Choosing different wines can make you happier, it’s science.

What if I tell you that frequently choosing different wines can make you happier? You think it’s a bold statement, don’t you? It is actually backed up by rock solid science. Drinking your usual, regular, ever favourite Cabernet or Chardonnay is not making you any happier. Believe me. Even if you enjoy it. Here is why. 

When good things happen, we feel positive emotions—like excitement, relief, pride, and of course, happiness. As you feel good, content and happy while tasting and savouring your glass of “usual” Chardonnay. 

But the problem is, happiness doesn’t usually last.

Psychologists call this phenomenon hedonic adaptation—the idea is that no matter how good something makes us feel, most of the time we drift back to where we started, emotionally-speaking.


In the study “Lottery winners and accident victims: is happiness relative? P BrickmanD CoatesR Janoff-Bulman” researchers showed that despite their initial euphoria, lottery winners were no happier than non-winners 18 months later. The same tendency to return to “baseline” has been shown to occur after marriage, voluntary job changes, and promotions—the kinds of things we usually expect to change our happiness and well-being for the better in a permanent way.

Why can’t we make happiness last? Psychologists (and renowned happiness experts) Kennon Sheldon and Sonja Lyubomirsky argue in a their paper that our hedonic adaption occurs for two reasons.

When a positive change first happens (say, you move into a great new house), there are usually lots of positive events, such as you enjoy your new sofa, take a long bath in your first soaking tub, and appreciate the light of your new living room.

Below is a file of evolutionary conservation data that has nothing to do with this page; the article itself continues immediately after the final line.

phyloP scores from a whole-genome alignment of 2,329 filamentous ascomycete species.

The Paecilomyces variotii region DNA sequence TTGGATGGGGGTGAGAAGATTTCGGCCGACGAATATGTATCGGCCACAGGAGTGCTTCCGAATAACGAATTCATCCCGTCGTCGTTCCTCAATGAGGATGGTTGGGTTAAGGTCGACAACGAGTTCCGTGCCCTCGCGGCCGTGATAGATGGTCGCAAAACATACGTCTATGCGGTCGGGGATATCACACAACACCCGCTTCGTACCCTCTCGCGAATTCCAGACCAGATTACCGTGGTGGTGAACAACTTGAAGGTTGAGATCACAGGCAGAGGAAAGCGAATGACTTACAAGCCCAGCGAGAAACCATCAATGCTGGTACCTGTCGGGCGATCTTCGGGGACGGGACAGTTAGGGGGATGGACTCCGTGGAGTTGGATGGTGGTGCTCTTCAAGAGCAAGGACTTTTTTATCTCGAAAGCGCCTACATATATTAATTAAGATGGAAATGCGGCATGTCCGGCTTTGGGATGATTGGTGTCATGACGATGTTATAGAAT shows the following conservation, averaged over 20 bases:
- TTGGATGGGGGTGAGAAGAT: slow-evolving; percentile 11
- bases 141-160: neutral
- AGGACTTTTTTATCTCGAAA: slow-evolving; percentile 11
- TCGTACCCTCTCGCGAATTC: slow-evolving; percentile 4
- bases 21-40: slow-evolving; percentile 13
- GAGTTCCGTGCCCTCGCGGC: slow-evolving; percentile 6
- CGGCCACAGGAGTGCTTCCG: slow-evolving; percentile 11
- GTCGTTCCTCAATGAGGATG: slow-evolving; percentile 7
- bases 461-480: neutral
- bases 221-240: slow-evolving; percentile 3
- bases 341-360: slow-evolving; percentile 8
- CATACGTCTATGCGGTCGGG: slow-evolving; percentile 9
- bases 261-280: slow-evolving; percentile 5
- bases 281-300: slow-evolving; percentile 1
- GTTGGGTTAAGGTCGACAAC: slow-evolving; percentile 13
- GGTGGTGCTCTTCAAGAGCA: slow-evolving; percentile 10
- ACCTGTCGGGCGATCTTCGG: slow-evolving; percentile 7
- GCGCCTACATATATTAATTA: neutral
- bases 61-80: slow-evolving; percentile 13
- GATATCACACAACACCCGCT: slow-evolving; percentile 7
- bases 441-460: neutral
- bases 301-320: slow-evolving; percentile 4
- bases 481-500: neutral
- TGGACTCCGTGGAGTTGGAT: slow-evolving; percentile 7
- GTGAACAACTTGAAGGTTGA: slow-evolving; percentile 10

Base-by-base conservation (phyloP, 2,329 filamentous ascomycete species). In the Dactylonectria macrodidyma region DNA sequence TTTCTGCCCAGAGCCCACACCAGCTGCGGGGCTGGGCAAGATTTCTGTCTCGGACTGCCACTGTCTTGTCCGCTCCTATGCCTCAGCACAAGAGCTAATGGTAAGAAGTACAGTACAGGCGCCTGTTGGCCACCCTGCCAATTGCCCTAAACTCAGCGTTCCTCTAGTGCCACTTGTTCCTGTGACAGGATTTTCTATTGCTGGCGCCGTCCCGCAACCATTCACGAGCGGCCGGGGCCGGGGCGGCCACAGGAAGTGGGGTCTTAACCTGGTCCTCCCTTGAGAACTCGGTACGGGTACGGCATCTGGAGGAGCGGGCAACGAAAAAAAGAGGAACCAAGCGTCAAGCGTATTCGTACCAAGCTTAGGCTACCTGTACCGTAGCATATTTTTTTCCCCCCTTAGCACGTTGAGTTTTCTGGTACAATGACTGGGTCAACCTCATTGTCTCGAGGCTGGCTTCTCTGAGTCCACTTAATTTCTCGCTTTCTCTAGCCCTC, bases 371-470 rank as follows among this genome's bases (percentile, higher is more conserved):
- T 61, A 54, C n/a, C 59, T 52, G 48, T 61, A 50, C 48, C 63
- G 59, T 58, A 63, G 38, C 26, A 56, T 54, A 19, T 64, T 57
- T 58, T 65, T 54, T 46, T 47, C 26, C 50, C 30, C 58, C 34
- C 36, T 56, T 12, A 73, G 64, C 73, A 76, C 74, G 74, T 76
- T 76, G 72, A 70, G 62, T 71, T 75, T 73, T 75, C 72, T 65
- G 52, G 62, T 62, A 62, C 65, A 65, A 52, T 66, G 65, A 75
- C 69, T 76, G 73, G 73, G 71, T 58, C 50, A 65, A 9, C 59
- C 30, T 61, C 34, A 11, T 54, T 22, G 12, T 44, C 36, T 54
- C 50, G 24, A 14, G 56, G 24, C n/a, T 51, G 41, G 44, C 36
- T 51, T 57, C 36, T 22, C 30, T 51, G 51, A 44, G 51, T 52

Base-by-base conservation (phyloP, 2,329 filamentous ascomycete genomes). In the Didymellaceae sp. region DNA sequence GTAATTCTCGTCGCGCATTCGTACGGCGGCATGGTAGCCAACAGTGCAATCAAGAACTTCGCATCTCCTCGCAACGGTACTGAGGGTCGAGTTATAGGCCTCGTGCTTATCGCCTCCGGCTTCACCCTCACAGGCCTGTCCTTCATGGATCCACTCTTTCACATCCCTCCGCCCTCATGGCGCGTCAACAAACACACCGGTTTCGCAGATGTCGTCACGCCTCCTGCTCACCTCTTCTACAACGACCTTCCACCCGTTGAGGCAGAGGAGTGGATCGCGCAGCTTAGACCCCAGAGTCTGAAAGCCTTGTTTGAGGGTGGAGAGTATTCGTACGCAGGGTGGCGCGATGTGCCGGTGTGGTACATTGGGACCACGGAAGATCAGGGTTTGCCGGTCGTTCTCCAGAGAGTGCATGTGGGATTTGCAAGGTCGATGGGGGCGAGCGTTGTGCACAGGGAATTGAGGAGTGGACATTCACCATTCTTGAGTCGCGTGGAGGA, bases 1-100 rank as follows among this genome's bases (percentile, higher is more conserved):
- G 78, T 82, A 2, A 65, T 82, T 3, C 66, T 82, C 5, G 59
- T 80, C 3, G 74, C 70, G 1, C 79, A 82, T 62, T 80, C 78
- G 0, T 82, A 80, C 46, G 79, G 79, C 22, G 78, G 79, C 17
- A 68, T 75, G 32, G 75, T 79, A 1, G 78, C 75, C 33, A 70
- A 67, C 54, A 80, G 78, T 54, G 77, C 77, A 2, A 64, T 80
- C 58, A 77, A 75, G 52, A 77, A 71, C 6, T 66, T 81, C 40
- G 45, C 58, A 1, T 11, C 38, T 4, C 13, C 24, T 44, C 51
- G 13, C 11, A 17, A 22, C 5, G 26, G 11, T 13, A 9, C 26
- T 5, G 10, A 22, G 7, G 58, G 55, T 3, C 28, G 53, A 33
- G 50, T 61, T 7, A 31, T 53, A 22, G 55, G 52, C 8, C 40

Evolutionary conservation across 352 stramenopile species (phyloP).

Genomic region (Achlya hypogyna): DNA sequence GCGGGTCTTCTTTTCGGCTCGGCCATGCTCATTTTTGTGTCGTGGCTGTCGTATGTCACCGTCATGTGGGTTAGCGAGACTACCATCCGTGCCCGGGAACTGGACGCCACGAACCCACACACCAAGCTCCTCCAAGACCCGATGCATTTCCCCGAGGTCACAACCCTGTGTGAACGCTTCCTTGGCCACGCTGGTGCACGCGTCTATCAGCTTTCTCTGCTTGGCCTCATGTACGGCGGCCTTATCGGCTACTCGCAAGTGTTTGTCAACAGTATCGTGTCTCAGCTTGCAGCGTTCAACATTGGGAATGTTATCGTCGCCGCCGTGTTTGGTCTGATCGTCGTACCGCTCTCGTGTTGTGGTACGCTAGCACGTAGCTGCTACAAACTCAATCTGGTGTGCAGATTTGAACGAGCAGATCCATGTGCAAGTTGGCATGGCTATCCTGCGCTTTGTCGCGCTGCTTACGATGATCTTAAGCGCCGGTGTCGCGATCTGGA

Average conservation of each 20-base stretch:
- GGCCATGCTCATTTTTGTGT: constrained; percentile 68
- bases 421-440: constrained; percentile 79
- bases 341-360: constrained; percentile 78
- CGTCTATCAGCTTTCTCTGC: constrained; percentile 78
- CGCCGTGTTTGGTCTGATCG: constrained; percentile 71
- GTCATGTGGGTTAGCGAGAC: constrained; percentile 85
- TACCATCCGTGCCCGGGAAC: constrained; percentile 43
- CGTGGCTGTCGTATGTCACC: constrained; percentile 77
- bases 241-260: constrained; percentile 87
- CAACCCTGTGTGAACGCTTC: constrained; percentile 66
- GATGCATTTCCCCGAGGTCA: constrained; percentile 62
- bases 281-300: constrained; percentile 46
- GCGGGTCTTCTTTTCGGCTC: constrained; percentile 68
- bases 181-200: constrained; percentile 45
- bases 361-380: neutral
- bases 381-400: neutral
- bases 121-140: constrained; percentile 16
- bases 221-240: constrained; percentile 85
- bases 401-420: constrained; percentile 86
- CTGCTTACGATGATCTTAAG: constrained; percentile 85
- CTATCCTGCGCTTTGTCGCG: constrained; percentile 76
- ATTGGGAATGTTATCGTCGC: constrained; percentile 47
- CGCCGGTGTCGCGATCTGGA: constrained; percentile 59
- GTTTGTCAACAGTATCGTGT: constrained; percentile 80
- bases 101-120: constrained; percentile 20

But over time, there are fewer positive events to experience, because you get used to all the home’s features, and after a while, you just don’t notice them anymore. With fewer positive events, and thus fewer positive emotions (excitement, pride, happiness), your newfound well-being can’t be sustained.

Translating the concept to wine: think at the first time you had your favourite Cabernet, you were very excited, staring at the glass at every sip saying things like “omg, this is mind-blowing”, “this is the most incredible Cab I have ever had!”. Now think about last night when you had the very same favourite Cab with your meal: I bet you were not jumping on the chair for the happiness, weren’t you? You got used to the flavours, you know what to expect, you somehow take it for granted.

The second reason happiness fades is that even when positive events continue the change begins to simply be seen as the “new normal.”  And as a result, your aspiration level shifts, you need more, you need better. 

Getting back to our Cab: you start to think that maybe it isn’t so special, you need more because you reset your aspiration level, your expectations are higher, your point of reference shifts. And boredom kicks in. 

So what can we do to make our positive feelings, our momentary happiness last longer? 


Variety and  diversity are the most potent weapons against adaptation because we don’t get “used to” positive events when our experiences are novel, or unexpected all the times.

Positive changes that are experienced in a variety of ways are more likely to lead to lasting happiness.